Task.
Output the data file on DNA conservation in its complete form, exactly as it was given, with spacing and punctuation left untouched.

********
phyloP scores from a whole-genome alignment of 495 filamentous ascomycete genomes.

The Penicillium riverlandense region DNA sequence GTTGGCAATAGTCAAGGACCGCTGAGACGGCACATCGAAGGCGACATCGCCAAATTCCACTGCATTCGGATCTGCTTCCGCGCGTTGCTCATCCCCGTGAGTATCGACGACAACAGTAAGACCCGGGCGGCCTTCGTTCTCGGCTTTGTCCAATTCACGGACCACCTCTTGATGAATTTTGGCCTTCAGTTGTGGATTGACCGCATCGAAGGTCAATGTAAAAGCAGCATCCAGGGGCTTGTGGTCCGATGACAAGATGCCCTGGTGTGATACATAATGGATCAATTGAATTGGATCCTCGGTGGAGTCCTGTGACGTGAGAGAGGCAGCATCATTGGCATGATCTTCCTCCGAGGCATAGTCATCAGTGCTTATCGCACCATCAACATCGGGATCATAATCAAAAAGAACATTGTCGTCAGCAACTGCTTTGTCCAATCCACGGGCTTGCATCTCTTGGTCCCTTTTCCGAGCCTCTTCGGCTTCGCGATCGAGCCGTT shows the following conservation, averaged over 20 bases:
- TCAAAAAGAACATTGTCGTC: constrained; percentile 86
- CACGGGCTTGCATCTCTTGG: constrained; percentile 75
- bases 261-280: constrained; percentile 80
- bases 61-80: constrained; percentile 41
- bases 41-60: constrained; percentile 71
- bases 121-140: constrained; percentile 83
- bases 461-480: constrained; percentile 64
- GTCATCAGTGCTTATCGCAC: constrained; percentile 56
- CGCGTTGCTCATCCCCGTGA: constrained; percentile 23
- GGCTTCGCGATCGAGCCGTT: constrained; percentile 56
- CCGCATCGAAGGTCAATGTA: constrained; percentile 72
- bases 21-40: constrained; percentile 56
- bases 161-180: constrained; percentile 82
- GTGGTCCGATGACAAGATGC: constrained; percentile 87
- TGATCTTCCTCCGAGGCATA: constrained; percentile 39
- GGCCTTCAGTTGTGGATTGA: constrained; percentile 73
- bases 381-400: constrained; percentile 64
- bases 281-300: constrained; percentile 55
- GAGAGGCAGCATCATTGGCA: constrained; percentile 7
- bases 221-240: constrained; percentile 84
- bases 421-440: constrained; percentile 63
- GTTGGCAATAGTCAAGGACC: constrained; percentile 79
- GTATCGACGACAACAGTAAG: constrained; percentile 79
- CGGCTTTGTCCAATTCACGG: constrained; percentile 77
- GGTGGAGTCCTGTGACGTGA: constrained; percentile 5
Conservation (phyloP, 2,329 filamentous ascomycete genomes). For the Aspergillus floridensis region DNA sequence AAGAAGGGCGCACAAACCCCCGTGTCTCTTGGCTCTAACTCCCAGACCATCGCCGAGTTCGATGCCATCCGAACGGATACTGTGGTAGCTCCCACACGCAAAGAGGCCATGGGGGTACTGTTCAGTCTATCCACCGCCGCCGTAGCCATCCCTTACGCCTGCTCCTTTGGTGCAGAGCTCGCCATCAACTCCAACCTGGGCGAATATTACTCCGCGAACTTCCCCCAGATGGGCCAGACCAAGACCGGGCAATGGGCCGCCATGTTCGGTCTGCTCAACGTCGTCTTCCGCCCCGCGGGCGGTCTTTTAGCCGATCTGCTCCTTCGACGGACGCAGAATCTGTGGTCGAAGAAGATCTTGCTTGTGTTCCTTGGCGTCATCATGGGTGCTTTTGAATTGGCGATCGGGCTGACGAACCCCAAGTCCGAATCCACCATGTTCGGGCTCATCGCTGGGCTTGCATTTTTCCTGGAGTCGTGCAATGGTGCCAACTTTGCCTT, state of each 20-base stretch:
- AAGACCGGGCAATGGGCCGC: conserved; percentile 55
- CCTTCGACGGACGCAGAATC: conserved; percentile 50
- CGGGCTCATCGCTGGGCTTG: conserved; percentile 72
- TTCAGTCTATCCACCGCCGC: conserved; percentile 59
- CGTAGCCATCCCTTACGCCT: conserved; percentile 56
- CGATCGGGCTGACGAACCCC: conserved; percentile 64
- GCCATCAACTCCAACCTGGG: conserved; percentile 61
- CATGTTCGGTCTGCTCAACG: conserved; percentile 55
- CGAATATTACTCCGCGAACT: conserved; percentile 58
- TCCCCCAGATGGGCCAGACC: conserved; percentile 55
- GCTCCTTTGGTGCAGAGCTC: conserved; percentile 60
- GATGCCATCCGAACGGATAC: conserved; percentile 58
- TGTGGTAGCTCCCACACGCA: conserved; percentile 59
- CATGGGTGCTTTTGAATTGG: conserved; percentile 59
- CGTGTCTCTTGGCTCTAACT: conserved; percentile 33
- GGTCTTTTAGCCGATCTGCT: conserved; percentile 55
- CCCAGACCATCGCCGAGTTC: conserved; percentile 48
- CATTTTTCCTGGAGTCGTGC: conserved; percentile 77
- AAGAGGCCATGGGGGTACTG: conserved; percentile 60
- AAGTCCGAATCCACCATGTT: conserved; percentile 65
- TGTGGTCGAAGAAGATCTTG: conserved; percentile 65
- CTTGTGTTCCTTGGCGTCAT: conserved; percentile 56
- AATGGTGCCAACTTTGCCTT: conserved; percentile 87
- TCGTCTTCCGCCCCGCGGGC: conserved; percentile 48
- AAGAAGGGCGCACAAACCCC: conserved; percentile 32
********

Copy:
phyloP scores from a whole-genome alignment of 495 filamentous ascomycete genomes.

The Penicillium riverlandense region DNA sequence GTTGGCAATAGTCAAGGACCGCTGAGACGGCACATCGAAGGCGACATCGCCAAATTCCACTGCATTCGGATCTGCTTCCGCGCGTTGCTCATCCCCGTGAGTATCGACGACAACAGTAAGACCCGGGCGGCCTTCGTTCTCGGCTTTGTCCAATTCACGGACCACCTCTTGATGAATTTTGGCCTTCAGTTGTGGATTGACCGCATCGAAGGTCAATGTAAAAGCAGCATCCAGGGGCTTGTGGTCCGATGACAAGATGCCCTGGTGTGATACATAATGGATCAATTGAATTGGATCCTCGGTGGAGTCCTGTGACGTGAGAGAGGCAGCATCATTGGCATGATCTTCCTCCGAGGCATAGTCATCAGTGCTTATCGCACCATCAACATCGGGATCATAATCAAAAAGAACATTGTCGTCAGCAACTGCTTTGTCCAATCCACGGGCTTGCATCTCTTGGTCCCTTTTCCGAGCCTCTTCGGCTTCGCGATCGAGCCGTT shows the following conservation, averaged over 20 bases:
- TCAAAAAGAACATTGTCGTC: constrained; percentile 86
- CACGGGCTTGCATCTCTTGG: constrained; percentile 75
- bases 261-280: constrained; percentile 80
- bases 61-80: constrained; percentile 41
- bases 41-60: constrained; percentile 71
- bases 121-140: constrained; percentile 83
- bases 461-480: constrained; percentile 64
- GTCATCAGTGCTTATCGCAC: constrained; percentile 56
- CGCGTTGCTCATCCCCGTGA: constrained; percentile 23
- GGCTTCGCGATCGAGCCGTT: constrained; percentile 56
- CCGCATCGAAGGTCAATGTA: constrained; percentile 72
- bases 21-40: constrained; percentile 56
- bases 161-180: constrained; percentile 82
- GTGGTCCGATGACAAGATGC: constrained; percentile 87
- TGATCTTCCTCCGAGGCATA: constrained; percentile 39
- GGCCTTCAGTTGTGGATTGA: constrained; percentile 73
- bases 381-400: constrained; percentile 64
- bases 281-300: constrained; percentile 55
- GAGAGGCAGCATCATTGGCA: constrained; percentile 7
- bases 221-240: constrained; percentile 84
- bases 421-440: constrained; percentile 63
- GTTGGCAATAGTCAAGGACC: constrained; percentile 79
- GTATCGACGACAACAGTAAG: constrained; percentile 79
- CGGCTTTGTCCAATTCACGG: constrained; percentile 77
- GGTGGAGTCCTGTGACGTGA: constrained; percentile 5
Conservation (phyloP, 2,329 filamentous ascomycete genomes). For the Aspergillus floridensis region DNA sequence AAGAAGGGCGCACAAACCCCCGTGTCTCTTGGCTCTAACTCCCAGACCATCGCCGAGTTCGATGCCATCCGAACGGATACTGTGGTAGCTCCCACACGCAAAGAGGCCATGGGGGTACTGTTCAGTCTATCCACCGCCGCCGTAGCCATCCCTTACGCCTGCTCCTTTGGTGCAGAGCTCGCCATCAACTCCAACCTGGGCGAATATTACTCCGCGAACTTCCCCCAGATGGGCCAGACCAAGACCGGGCAATGGGCCGCCATGTTCGGTCTGCTCAACGTCGTCTTCCGCCCCGCGGGCGGTCTTTTAGCCGATCTGCTCCTTCGACGGACGCAGAATCTGTGGTCGAAGAAGATCTTGCTTGTGTTCCTTGGCGTCATCATGGGTGCTTTTGAATTGGCGATCGGGCTGACGAACCCCAAGTCCGAATCCACCATGTTCGGGCTCATCGCTGGGCTTGCATTTTTCCTGGAGTCGTGCAATGGTGCCAACTTTGCCTT, state of each 20-base stretch:
- AAGACCGGGCAATGGGCCGC: conserved; percentile 55
- CCTTCGACGGACGCAGAATC: conserved; percentile 50
- CGGGCTCATCGCTGGGCTTG: conserved; percentile 72
- TTCAGTCTATCCACCGCCGC: conserved; percentile 59
- CGTAGCCATCCCTTACGCCT: conserved; percentile 56
- CGATCGGGCTGACGAACCCC: conserved; percentile 64
- GCCATCAACTCCAACCTGGG: conserved; percentile 61
- CATGTTCGGTCTGCTCAACG: conserved; percentile 55
- CGAATATTACTCCGCGAACT: conserved; percentile 58
- TCCCCCAGATGGGCCAGACC: conserved; percentile 55
- GCTCCTTTGGTGCAGAGCTC: conserved; percentile 60
- GATGCCATCCGAACGGATAC: conserved; percentile 58
- TGTGGTAGCTCCCACACGCA: conserved; percentile 59
- CATGGGTGCTTTTGAATTGG: conserved; percentile 59
- CGTGTCTCTTGGCTCTAACT: conserved; percentile 33
- GGTCTTTTAGCCGATCTGCT: conserved; percentile 55
- CCCAGACCATCGCCGAGTTC: conserved; percentile 48
- CATTTTTCCTGGAGTCGTGC: conserved; percentile 77
- AAGAGGCCATGGGGGTACTG: conserved; percentile 60
- AAGTCCGAATCCACCATGTT: conserved; percentile 65
- TGTGGTCGAAGAAGATCTTG: conserved; percentile 65
- CTTGTGTTCCTTGGCGTCAT: conserved; percentile 56
- AATGGTGCCAACTTTGCCTT: conserved; percentile 87
- TCGTCTTCCGCCCCGCGGGC: conserved; percentile 48
- AAGAAGGGCGCACAAACCCC: conserved; percentile 32